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Thread: PS: Students late to class, what do you do?

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    ...rubs the lotion on its skin. Tarkaan's Avatar
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    Default PS: Students late to class, what do you do?

    So I've been having this long ass argument with my boss for two years now about what to do with students who are late to class.

    I lock the door when class starts. Five minutes later, I open it and let the stragglers in. Five minutes later, I open it again, and it stays unlocked. It keeps them from blasting through the door every two minutes, with a full head of steam screaming SORRY I AM LATE and disrupting the hell out of my shit.

    When I was teaching back home, I was not allowed to admit students if they were more than five minutes late. 1 second late is a tardy. Three tardies were a detention (or Saturday School) and a phone call home. Five minutes plus one second and you were absent, and you needed a pass from the principal or secretary (not your mom) to get in the door. Ten absences and you were legally truant and social services were called. In some districts, this meant that you were brought before a hearing and your credits for that semester could be revoked.

    So here in Korea, at a public school, how do they handle students late to class?

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    I did nothing. Do nothing in China. Not worth the aggravation.

    You can make them do stress positions. "Motorbike" or whatever. It's not going to do anything to stop students from being late.

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    I plan forty minute lessons (or I'm beginning to do more of that), as much as that sucks. But that's usually when I begin, five after.

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    So the public schools don't rail on the kids or call their parents if the kids want to fuck around in the halls or whatever? Seriously?

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    You know nobody fails in public schools, right?

    Why would they call a mom about being late? The mom would just go ape shit and ask why the teacher wasn't doing their job right.

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    This is hyperbole, right?

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    It's not a huge issue for me. If students are really late without excuse or it's a recurring problem I talk to the homeroom teacher after class and mark them late in the class 출석부 book. If there's a group straggling in late who have obviously been taking their sweet time I might give them a little swat as they're coming in or make them stand in the back with their hands up in the air for the first part of the lesson. If they're late to first block because they're late to school that's their homeroom teacher's problem as far as I'm concerned. If it's a class I teach with a co-teacher (if the CT isn't late) they can hit them or tell them off or whatever they think might help. If it works great, if not I'll come up with something that does.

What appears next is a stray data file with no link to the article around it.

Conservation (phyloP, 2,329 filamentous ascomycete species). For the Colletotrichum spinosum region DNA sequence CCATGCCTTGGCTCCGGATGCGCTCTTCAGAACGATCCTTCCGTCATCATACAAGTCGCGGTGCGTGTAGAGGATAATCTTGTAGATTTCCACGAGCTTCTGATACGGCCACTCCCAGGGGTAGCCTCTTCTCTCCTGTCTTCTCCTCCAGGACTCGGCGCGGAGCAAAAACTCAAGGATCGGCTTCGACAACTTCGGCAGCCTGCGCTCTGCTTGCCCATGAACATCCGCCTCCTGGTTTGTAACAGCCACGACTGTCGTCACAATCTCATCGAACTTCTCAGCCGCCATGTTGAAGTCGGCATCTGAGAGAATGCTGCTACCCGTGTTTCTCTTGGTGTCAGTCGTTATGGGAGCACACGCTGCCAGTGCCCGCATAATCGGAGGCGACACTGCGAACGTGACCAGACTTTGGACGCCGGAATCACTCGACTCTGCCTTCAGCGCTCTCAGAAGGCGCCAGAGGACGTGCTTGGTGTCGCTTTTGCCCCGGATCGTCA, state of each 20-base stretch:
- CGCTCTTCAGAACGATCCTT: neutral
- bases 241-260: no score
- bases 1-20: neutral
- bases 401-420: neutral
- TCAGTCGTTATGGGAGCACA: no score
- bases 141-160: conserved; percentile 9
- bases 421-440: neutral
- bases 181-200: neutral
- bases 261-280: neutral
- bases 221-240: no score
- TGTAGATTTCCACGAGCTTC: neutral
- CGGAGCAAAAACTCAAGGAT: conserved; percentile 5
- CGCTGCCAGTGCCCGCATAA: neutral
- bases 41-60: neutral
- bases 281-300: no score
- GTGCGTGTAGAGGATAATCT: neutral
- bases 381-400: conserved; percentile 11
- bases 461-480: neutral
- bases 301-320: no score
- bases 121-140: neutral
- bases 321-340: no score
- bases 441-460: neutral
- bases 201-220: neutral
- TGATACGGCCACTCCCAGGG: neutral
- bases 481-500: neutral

For the most part it's not much of a problem except sometimes fifth period right after lunch. If all the other teachers on the floor are in the habit of starting 2-5 minutes late it's a pain in the ass to try to round up all of mine to start right after the bell goes.

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    Dave Pup
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    Being late has never been a problem. My small countryside schools consist of 100 students total. The school has only two corridors so there's not really any other place for them to be hanging around when they should be in class.

    I don't treat my class like boot camp. Setting a good example and enjoying the lesson is more important to me and my students. Punishment, if needed, is doled out during their breaktime after class and usually involves the class as a whole. Even then that's only a: lines or b: silence. I don't really see the point in singling out students who probably already have difficult/shitty home/school lives and making them more difficult. Strangley enough these are the students who try their hardest in my classes.

    But like I said lateness is not an issue for me. I suppose it just comes down to what your priorities are and what you expect from your students.

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    What I expect is that the students will be on time and ready to work when the clock ticks over. It is such a hassle to have one come in two minutes later, their friends immediately stop whatever exercise I'm doing and turn to talk to them, I have to quiet them down, then the students are all worried when I don't mark them in the attendance book IMMEDIATELY after they walk in the door, and all that takes about a minute, and as soon as I'm done, and I get everyone focused on the lesson, someone else comes in and I have to do the whole fucking thing again.